Cartel soap opera
The ACCC cartel case against Woolworths and laundry detergent producers Colgate and Cussons in a $500 million market is now due to be heard in June 2016.
This works out at some eight years after the events in question actually occurred and some 4½ years after Unilever knocked on the commission’s door in December 2011 to detail the case.
Unilever was granted immunity on the grounds of being the first in the door to give the ACCC the case against the other two producers and Woolies.
The case was first taken to court by the ACCC two years later in December 2013 and several mentions later will now be heard in the middle of next year.
The wheels of justice take their sweet time to work through the system and whether it is worth the effort is another question.
6000 reasons to smile
As some local punters tick the days until the S & P 200 hits 6000 it should be noted next week is a bumper one on the local bourse with about 70 per cent of the local market providing some news and the RBA tipped to cut rates next Tuesday.
The big four banks plus Macquarie will report half-year earnings, or in the case of CBA a quarterly trading update, and that lot counts for around 35 index points.
BHP will be in next with some iron ore shipping data out, and that is another 7.5 points, with Woolworths due out next Wednesday with its strategy day and quarterly sales figures.
The annual Macquarie conference will conclude the week and that includes some big names including Chris Rex from Ramsay, Mike Kane from Boral, Stockland’s Mark Steinert, Tabcorp’s David Attenborough, Santos’s David Knox, Healthscope’s Robert Cooke and many more.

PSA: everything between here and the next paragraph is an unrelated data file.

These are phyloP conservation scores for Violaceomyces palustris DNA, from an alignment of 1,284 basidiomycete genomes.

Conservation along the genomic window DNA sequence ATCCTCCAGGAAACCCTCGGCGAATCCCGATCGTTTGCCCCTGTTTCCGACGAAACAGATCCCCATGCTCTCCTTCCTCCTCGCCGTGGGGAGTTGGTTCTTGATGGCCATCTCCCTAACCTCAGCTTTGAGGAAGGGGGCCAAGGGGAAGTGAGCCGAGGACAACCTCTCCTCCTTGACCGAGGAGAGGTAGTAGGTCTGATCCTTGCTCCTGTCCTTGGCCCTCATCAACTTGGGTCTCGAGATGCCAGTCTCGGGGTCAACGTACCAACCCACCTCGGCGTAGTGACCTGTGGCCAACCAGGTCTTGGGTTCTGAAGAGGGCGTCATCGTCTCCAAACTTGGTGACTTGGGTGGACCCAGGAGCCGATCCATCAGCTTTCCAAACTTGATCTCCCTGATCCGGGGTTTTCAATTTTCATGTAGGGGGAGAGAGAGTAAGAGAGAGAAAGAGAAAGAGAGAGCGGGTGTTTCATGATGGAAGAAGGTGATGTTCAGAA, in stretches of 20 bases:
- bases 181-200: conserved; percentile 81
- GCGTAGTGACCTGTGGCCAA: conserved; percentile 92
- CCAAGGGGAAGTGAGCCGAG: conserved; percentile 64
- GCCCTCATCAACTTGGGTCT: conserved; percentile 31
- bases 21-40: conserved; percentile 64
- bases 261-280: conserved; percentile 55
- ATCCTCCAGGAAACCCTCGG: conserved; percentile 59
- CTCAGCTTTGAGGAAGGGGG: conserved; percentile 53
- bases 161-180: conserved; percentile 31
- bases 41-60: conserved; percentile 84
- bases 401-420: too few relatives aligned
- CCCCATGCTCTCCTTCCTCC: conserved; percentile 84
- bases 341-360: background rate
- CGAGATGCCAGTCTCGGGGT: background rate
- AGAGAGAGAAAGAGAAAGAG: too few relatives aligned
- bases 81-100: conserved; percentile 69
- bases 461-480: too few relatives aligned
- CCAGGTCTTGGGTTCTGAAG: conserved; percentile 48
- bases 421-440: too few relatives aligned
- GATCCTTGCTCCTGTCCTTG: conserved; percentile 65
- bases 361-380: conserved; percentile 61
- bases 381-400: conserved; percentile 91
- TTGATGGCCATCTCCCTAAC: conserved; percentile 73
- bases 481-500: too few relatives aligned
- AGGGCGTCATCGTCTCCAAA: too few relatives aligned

If you work on the theory that news drives stock price performance then next week will be overflowing with hopefully good news to drive the market above the elusive 6000 point mark.
That level it should be noted is still 13 per cent below the all-time high in November 2007 but works out at more than double the near time low of 2700 in March 2009 and will be a data point to drive prices higher.
iiNet to weigh M2 bid
The iiNet board is due to meet this morning to consider the potential competing bid for the company from M2, which is now worth $9.37 a share.
M2 heard from the corporate plod yesterday and issued a clarifying statement just so shareholders would understand the value they were getting — being the scrip offer, which is now worth $9.37 not the stated $10 price talked up on Monday.
As noted yesterday, M2 was a little aggressive in its promised synergy benefits, which had the potential to confuse iiNet shareholders exactly what the offer from M2 was actually worth as opposed to their inflated synergy benefits.
The fall is due to the falling M2 stock price, which is down 7 per cent from the Friday close at $11.52 a share.
Importantly, iiNet is still continuing to climb and at $10.02 a share yesterday is telling you the market thinks TPG will have to lift its price to match the M2 offer.
The iiNet board didn’t meet yesterday and instead received some more details, which will be considered at this morning’s meeting.
All aboard for Bryan
The highly regarded Elizabeth Bryan is starting to look too busy, with the Virgin chair added to a similar role at Caltex and board seats at IAG and Westpac.
She has indicated she intends to stand again for the Caltex job but two company chairs and seats on the highly numerate Westpac and IAG boards are a full hand on any count.
Just whether she plans on reducing her load was not known yesterday but, schedule aside, she is clearly a good catch for the Virgin board.
Extracted in full from the Australian.